Bil’s rating (out of 5): BB.5
Original title: Man cheng jin dai huang jin jia
Hong Kong/China, 2006. Beijing New Picture Film Co., Edko Films, Elite Group Enterprises, Film Partner International, Standard Chartered Bank. Screenplay by Yimou Zhang, based on the play Lei Yu by Yu Cao. Cinematography by Xiaoding Zhao. Produced by William Kong, Weiping Zhang, Yimou Zhang. Music by Shigeru Umebayashi. Production Design by Tingxiao Huo. Costume Design by Chung Man Yee. Film Editing by Long Cheng. Academy Awards 2006.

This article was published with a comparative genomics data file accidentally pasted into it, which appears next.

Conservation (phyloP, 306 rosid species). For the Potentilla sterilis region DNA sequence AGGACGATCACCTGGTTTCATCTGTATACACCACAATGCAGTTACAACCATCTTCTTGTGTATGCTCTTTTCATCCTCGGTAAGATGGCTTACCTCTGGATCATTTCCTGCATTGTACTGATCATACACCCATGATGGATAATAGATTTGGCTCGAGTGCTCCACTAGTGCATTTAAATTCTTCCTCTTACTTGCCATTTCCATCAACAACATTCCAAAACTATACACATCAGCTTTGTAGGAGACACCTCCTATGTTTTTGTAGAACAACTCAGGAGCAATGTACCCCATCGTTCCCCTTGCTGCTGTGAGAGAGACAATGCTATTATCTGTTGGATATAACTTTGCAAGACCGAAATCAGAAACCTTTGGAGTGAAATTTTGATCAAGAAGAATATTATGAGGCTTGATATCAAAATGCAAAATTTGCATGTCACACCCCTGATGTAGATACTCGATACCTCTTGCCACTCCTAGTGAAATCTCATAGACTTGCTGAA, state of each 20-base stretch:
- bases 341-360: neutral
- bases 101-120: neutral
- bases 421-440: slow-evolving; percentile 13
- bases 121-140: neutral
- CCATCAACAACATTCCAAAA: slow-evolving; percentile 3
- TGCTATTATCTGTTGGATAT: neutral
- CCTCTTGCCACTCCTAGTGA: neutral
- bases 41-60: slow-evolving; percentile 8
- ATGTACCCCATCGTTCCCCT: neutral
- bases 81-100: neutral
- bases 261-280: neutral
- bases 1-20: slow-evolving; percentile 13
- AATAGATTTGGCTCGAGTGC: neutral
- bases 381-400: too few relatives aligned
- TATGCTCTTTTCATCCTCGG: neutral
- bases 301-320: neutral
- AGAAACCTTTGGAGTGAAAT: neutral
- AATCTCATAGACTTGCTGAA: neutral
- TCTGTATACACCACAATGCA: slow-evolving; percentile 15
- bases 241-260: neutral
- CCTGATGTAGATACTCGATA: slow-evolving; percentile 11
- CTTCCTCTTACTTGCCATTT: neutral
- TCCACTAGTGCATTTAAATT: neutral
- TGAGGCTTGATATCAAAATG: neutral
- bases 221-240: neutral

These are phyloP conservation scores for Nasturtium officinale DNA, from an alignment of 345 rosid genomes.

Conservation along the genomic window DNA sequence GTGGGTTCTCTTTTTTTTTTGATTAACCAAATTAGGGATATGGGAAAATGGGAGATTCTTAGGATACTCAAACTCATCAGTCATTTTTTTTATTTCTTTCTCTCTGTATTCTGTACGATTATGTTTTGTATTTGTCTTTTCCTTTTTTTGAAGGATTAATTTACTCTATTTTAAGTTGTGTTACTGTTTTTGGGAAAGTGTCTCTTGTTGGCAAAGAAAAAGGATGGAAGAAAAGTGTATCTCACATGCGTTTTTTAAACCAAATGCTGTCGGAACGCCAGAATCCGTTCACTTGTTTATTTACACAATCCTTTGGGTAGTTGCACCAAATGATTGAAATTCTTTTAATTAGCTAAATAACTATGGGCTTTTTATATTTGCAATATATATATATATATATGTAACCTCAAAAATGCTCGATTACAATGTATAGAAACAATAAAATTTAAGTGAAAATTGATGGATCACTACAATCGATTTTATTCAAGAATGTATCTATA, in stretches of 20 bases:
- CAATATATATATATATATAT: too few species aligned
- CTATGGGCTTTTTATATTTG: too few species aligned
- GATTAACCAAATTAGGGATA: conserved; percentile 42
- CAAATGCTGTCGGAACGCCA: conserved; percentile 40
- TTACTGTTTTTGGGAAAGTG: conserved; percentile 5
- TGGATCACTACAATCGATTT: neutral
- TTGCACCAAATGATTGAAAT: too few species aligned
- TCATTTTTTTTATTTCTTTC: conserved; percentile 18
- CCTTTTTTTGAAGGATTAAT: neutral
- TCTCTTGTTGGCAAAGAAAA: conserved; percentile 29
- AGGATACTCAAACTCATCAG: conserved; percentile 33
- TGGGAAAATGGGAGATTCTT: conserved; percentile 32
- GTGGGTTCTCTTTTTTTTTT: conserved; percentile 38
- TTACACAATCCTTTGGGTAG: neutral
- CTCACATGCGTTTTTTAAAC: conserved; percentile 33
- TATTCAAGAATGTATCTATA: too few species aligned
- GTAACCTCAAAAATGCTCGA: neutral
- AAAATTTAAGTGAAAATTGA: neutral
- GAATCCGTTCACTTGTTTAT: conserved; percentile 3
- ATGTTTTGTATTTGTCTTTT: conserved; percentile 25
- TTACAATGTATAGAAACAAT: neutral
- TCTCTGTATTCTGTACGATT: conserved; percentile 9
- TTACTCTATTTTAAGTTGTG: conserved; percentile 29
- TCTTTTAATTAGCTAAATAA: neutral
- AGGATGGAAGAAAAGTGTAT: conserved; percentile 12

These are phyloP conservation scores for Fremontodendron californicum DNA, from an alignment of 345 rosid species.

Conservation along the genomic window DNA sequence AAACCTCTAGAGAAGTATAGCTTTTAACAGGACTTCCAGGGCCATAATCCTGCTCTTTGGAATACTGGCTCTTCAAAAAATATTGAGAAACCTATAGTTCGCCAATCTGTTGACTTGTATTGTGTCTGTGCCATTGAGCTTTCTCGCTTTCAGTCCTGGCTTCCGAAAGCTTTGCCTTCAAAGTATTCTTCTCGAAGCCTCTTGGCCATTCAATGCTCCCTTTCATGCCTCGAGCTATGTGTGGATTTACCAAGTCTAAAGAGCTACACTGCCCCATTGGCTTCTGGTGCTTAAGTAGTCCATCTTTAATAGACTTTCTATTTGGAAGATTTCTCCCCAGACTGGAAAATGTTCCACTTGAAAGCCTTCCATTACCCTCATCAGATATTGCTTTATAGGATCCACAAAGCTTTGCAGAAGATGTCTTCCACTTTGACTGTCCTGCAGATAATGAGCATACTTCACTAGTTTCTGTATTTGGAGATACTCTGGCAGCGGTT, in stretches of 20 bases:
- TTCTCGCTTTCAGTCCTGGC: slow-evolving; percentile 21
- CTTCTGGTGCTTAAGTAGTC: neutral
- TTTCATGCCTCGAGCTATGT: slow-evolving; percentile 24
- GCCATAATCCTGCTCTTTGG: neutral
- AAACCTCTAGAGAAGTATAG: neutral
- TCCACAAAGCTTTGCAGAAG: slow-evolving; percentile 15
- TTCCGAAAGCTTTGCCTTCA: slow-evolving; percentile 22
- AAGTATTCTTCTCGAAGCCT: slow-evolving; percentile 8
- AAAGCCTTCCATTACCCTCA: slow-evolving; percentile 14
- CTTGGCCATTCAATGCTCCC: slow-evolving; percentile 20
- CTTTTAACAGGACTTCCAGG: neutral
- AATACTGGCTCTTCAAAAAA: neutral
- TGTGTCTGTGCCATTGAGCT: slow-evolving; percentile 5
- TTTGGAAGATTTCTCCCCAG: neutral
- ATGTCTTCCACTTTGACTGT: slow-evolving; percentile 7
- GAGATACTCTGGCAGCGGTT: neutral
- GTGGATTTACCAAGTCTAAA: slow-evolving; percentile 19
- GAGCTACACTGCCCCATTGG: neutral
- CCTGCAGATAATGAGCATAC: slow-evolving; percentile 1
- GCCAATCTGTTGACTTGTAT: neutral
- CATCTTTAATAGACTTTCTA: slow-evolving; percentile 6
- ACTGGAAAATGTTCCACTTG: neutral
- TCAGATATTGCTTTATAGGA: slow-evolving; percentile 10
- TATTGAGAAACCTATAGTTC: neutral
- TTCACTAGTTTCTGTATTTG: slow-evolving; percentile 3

The visual splendour that one has come to expect from Zhang Yimou’s recent turn towards costume epics is up to and nearly beyond par in this latest film to follow his wonderful Hero and House Of Flying Daggers. Sadly, the mundane soap-opera plot doesn’t arouse the same interest that the previous films did, leaving a bunch of very talented actors swimming in light and colour for two hours without ever engaging our sympathy. Li Gong is exceptional as the sickly Empress of the Golden Dynasty who reigns as second wife to the hard-bitten Emperor (Yun-Fat Chow) and weaves intrigue among their three sons after years of suffering from anemia whose cure, which he forces upon her, is deadlier than the disease. The Prince Regent, the Emperor’s son by his first wife, is in love with one of the Empress’s ladies-in-waiting despite the danger it brings upon both of them, both from their violation of class rules and the jealous ire of his stepmother, with whom the son has also had a love affair. The Empress then turns her attentions to her own firstborn and hatches a plot to get even with her husband by the time of the grand festival of chrysanthemums. There is no end to the physical beauty, and it does manage to wrap itself up in a mildly involving, satisfying climax, but throughout it is flat and monotonous and the characters don’t really jump off the screen at any point. Still, it’s amazing how much the insanely beautiful Li can do with so little.